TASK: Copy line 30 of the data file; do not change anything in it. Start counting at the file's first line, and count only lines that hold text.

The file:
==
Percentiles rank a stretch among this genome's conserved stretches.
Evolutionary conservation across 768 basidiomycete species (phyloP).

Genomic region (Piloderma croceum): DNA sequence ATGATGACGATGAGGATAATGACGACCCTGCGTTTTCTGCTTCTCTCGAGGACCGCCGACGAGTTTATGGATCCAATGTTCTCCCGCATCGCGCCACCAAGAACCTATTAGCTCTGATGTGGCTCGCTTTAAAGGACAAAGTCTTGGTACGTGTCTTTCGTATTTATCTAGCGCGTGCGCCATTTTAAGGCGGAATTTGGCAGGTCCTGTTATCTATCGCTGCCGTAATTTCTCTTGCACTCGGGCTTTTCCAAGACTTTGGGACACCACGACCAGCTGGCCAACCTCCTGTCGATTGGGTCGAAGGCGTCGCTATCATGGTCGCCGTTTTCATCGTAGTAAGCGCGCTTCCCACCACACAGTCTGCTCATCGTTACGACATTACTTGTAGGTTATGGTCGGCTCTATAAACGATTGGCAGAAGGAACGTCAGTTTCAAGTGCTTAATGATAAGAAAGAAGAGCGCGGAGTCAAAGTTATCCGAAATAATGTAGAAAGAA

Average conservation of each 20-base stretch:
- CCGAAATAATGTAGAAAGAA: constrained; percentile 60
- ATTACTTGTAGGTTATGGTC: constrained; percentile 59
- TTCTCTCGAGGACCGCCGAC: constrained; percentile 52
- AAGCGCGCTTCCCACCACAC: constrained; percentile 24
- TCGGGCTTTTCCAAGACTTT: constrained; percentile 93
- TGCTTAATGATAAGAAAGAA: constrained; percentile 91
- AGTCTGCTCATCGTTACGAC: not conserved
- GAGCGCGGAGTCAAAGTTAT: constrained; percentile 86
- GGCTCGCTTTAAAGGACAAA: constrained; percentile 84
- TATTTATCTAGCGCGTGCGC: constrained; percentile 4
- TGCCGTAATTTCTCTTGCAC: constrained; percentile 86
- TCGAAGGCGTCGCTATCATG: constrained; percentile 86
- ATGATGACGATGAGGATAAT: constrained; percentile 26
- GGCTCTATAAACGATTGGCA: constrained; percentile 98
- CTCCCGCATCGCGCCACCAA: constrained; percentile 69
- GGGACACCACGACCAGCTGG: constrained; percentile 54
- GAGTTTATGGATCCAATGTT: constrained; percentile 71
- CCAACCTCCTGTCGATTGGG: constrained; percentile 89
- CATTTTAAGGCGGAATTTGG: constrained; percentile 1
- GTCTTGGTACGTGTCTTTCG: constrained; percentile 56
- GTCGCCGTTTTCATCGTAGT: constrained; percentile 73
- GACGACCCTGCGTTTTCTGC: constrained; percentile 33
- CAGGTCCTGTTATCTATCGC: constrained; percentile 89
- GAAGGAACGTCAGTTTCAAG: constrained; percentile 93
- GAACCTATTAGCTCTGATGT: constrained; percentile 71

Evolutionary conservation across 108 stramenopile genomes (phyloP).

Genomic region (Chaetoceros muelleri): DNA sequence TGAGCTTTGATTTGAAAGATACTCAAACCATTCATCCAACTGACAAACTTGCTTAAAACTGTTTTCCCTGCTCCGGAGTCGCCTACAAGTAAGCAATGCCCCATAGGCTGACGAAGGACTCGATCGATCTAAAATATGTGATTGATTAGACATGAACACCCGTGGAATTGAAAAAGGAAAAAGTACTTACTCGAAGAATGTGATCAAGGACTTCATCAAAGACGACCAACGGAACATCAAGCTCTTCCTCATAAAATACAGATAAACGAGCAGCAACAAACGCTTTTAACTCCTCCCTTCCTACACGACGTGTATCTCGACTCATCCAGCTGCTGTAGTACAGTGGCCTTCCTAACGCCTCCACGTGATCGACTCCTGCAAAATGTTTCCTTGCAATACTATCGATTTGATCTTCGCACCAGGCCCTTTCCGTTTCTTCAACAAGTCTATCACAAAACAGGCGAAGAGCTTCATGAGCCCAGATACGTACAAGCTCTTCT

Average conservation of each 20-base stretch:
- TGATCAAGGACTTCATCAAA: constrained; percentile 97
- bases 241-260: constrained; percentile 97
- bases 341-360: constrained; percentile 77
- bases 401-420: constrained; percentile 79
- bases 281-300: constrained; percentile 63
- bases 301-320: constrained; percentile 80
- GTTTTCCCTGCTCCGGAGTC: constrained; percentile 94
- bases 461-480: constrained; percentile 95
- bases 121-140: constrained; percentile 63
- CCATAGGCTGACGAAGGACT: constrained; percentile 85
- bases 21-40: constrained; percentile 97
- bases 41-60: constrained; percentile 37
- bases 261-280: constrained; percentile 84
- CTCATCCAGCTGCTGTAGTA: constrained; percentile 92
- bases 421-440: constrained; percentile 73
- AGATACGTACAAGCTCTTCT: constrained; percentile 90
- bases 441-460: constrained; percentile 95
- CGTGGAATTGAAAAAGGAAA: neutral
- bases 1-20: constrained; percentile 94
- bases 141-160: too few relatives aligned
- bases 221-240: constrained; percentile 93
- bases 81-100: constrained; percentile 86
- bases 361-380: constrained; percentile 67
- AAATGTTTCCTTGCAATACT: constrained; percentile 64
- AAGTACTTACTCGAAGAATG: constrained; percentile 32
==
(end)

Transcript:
Evolutionary conservation across 108 stramenopile genomes (phyloP).